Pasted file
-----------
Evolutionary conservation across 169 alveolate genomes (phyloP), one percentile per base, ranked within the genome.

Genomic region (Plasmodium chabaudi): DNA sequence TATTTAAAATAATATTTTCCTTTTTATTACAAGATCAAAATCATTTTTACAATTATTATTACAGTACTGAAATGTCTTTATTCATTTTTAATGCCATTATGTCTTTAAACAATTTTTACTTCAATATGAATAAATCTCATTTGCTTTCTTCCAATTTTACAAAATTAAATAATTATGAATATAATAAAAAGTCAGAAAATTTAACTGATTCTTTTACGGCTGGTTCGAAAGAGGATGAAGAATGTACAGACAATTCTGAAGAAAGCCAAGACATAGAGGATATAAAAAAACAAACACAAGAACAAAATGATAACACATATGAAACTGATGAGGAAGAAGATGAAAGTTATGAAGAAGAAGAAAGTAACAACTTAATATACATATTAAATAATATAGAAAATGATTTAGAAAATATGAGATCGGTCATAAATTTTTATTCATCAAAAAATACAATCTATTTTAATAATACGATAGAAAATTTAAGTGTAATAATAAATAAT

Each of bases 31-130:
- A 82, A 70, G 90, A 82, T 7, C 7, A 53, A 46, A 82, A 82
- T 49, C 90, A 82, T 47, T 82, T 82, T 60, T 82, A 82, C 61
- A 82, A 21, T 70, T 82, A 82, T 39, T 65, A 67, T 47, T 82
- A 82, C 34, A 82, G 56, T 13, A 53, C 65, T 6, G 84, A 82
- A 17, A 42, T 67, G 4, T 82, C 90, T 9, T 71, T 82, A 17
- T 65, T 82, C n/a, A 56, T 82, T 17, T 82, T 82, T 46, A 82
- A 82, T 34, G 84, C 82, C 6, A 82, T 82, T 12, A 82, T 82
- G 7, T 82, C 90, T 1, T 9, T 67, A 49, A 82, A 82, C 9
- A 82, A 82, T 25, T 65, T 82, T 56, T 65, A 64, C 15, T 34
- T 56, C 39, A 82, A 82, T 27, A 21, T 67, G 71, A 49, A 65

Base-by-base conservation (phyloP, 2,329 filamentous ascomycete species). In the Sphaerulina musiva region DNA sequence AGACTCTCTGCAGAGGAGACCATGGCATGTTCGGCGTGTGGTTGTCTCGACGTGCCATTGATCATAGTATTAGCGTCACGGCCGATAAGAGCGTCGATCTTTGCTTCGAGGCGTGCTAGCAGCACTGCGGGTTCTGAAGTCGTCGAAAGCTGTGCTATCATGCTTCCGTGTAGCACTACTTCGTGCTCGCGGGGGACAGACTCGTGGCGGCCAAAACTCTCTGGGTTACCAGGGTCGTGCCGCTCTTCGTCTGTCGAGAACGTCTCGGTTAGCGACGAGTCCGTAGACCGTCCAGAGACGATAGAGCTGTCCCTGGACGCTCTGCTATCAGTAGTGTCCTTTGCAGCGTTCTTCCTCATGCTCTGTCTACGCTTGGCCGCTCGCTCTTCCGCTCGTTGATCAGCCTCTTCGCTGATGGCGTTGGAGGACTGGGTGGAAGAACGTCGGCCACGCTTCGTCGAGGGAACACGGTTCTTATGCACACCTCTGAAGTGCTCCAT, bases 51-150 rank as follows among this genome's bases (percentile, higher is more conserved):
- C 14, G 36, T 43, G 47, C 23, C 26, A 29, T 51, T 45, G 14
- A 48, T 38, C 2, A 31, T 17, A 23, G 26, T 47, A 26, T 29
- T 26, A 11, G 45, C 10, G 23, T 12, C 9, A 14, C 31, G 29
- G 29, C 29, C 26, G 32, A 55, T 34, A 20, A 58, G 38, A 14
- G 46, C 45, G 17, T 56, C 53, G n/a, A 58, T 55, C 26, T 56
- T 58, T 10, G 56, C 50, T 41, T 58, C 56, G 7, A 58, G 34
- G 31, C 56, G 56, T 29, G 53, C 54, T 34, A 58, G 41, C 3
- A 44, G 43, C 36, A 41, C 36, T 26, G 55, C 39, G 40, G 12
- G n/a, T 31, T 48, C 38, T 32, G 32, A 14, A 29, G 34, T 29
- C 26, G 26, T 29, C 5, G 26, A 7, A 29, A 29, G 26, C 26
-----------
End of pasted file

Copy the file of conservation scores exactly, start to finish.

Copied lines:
Evolutionary conservation across 169 alveolate genomes (phyloP), one percentile per base, ranked within the genome.

Genomic region (Plasmodium chabaudi): DNA sequence TATTTAAAATAATATTTTCCTTTTTATTACAAGATCAAAATCATTTTTACAATTATTATTACAGTACTGAAATGTCTTTATTCATTTTTAATGCCATTATGTCTTTAAACAATTTTTACTTCAATATGAATAAATCTCATTTGCTTTCTTCCAATTTTACAAAATTAAATAATTATGAATATAATAAAAAGTCAGAAAATTTAACTGATTCTTTTACGGCTGGTTCGAAAGAGGATGAAGAATGTACAGACAATTCTGAAGAAAGCCAAGACATAGAGGATATAAAAAAACAAACACAAGAACAAAATGATAACACATATGAAACTGATGAGGAAGAAGATGAAAGTTATGAAGAAGAAGAAAGTAACAACTTAATATACATATTAAATAATATAGAAAATGATTTAGAAAATATGAGATCGGTCATAAATTTTTATTCATCAAAAAATACAATCTATTTTAATAATACGATAGAAAATTTAAGTGTAATAATAAATAAT

Each of bases 31-130:
- A 82, A 70, G 90, A 82, T 7, C 7, A 53, A 46, A 82, A 82
- T 49, C 90, A 82, T 47, T 82, T 82, T 60, T 82, A 82, C 61
- A 82, A 21, T 70, T 82, A 82, T 39, T 65, A 67, T 47, T 82
- A 82, C 34, A 82, G 56, T 13, A 53, C 65, T 6, G 84, A 82
- A 17, A 42, T 67, G 4, T 82, C 90, T 9, T 71, T 82, A 17
- T 65, T 82, C n/a, A 56, T 82, T 17, T 82, T 82, T 46, A 82
- A 82, T 34, G 84, C 82, C 6, A 82, T 82, T 12, A 82, T 82
- G 7, T 82, C 90, T 1, T 9, T 67, A 49, A 82, A 82, C 9
- A 82, A 82, T 25, T 65, T 82, T 56, T 65, A 64, C 15, T 34
- T 56, C 39, A 82, A 82, T 27, A 21, T 67, G 71, A 49, A 65

Base-by-base conservation (phyloP, 2,329 filamentous ascomycete species). In the Sphaerulina musiva region DNA sequence AGACTCTCTGCAGAGGAGACCATGGCATGTTCGGCGTGTGGTTGTCTCGACGTGCCATTGATCATAGTATTAGCGTCACGGCCGATAAGAGCGTCGATCTTTGCTTCGAGGCGTGCTAGCAGCACTGCGGGTTCTGAAGTCGTCGAAAGCTGTGCTATCATGCTTCCGTGTAGCACTACTTCGTGCTCGCGGGGGACAGACTCGTGGCGGCCAAAACTCTCTGGGTTACCAGGGTCGTGCCGCTCTTCGTCTGTCGAGAACGTCTCGGTTAGCGACGAGTCCGTAGACCGTCCAGAGACGATAGAGCTGTCCCTGGACGCTCTGCTATCAGTAGTGTCCTTTGCAGCGTTCTTCCTCATGCTCTGTCTACGCTTGGCCGCTCGCTCTTCCGCTCGTTGATCAGCCTCTTCGCTGATGGCGTTGGAGGACTGGGTGGAAGAACGTCGGCCACGCTTCGTCGAGGGAACACGGTTCTTATGCACACCTCTGAAGTGCTCCAT, bases 51-150 rank as follows among this genome's bases (percentile, higher is more conserved):
- C 14, G 36, T 43, G 47, C 23, C 26, A 29, T 51, T 45, G 14
- A 48, T 38, C 2, A 31, T 17, A 23, G 26, T 47, A 26, T 29
- T 26, A 11, G 45, C 10, G 23, T 12, C 9, A 14, C 31, G 29
- G 29, C 29, C 26, G 32, A 55, T 34, A 20, A 58, G 38, A 14
- G 46, C 45, G 17, T 56, C 53, G n/a, A 58, T 55, C 26, T 56
- T 58, T 10, G 56, C 50, T 41, T 58, C 56, G 7, A 58, G 34
- G 31, C 56, G 56, T 29, G 53, C 54, T 34, A 58, G 41, C 3
- A 44, G 43, C 36, A 41, C 36, T 26, G 55, C 39, G 40, G 12
- G n/a, T 31, T 48, C 38, T 32, G 32, A 14, A 29, G 34, T 29
- C 26, G 26, T 29, C 5, G 26, A 7, A 29, A 29, G 26, C 26